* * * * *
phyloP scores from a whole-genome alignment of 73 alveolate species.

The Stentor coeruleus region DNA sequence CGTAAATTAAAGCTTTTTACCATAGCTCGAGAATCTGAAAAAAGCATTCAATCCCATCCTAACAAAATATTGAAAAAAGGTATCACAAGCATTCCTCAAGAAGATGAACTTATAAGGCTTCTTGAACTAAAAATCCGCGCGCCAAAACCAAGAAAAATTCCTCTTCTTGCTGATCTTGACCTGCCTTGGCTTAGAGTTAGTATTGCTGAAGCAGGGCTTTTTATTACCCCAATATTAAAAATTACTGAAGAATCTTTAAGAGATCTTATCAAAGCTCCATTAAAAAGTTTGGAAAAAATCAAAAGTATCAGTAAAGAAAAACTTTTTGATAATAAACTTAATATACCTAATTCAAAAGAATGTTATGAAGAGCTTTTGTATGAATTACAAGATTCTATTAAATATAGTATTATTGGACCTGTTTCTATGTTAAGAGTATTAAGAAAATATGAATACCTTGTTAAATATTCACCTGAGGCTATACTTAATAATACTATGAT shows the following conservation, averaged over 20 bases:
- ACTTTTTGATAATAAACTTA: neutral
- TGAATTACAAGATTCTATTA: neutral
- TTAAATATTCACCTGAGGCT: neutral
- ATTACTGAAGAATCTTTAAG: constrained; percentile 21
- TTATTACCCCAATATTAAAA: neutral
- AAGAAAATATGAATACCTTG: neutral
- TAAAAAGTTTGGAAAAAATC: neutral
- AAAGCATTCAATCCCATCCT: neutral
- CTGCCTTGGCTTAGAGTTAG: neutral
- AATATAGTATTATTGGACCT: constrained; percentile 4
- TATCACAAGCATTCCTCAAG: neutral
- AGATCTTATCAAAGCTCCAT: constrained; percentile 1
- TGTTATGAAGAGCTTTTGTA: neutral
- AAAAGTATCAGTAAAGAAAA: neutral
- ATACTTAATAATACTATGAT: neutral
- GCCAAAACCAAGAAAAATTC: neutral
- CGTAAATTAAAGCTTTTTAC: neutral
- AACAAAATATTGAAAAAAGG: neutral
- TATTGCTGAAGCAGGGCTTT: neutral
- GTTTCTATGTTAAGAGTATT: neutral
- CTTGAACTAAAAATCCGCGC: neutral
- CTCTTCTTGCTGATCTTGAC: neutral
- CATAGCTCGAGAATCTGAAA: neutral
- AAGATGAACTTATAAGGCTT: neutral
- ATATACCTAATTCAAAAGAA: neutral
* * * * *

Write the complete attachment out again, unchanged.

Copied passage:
phyloP scores from a whole-genome alignment of 73 alveolate species.

The Stentor coeruleus region DNA sequence CGTAAATTAAAGCTTTTTACCATAGCTCGAGAATCTGAAAAAAGCATTCAATCCCATCCTAACAAAATATTGAAAAAAGGTATCACAAGCATTCCTCAAGAAGATGAACTTATAAGGCTTCTTGAACTAAAAATCCGCGCGCCAAAACCAAGAAAAATTCCTCTTCTTGCTGATCTTGACCTGCCTTGGCTTAGAGTTAGTATTGCTGAAGCAGGGCTTTTTATTACCCCAATATTAAAAATTACTGAAGAATCTTTAAGAGATCTTATCAAAGCTCCATTAAAAAGTTTGGAAAAAATCAAAAGTATCAGTAAAGAAAAACTTTTTGATAATAAACTTAATATACCTAATTCAAAAGAATGTTATGAAGAGCTTTTGTATGAATTACAAGATTCTATTAAATATAGTATTATTGGACCTGTTTCTATGTTAAGAGTATTAAGAAAATATGAATACCTTGTTAAATATTCACCTGAGGCTATACTTAATAATACTATGAT shows the following conservation, averaged over 20 bases:
- ACTTTTTGATAATAAACTTA: neutral
- TGAATTACAAGATTCTATTA: neutral
- TTAAATATTCACCTGAGGCT: neutral
- ATTACTGAAGAATCTTTAAG: constrained; percentile 21
- TTATTACCCCAATATTAAAA: neutral
- AAGAAAATATGAATACCTTG: neutral
- TAAAAAGTTTGGAAAAAATC: neutral
- AAAGCATTCAATCCCATCCT: neutral
- CTGCCTTGGCTTAGAGTTAG: neutral
- AATATAGTATTATTGGACCT: constrained; percentile 4
- TATCACAAGCATTCCTCAAG: neutral
- AGATCTTATCAAAGCTCCAT: constrained; percentile 1
- TGTTATGAAGAGCTTTTGTA: neutral
- AAAAGTATCAGTAAAGAAAA: neutral
- ATACTTAATAATACTATGAT: neutral
- GCCAAAACCAAGAAAAATTC: neutral
- CGTAAATTAAAGCTTTTTAC: neutral
- AACAAAATATTGAAAAAAGG: neutral
- TATTGCTGAAGCAGGGCTTT: neutral
- GTTTCTATGTTAAGAGTATT: neutral
- CTTGAACTAAAAATCCGCGC: neutral
- CTCTTCTTGCTGATCTTGAC: neutral
- CATAGCTCGAGAATCTGAAA: neutral
- AAGATGAACTTATAAGGCTT: neutral
- ATATACCTAATTCAAAAGAA: neutral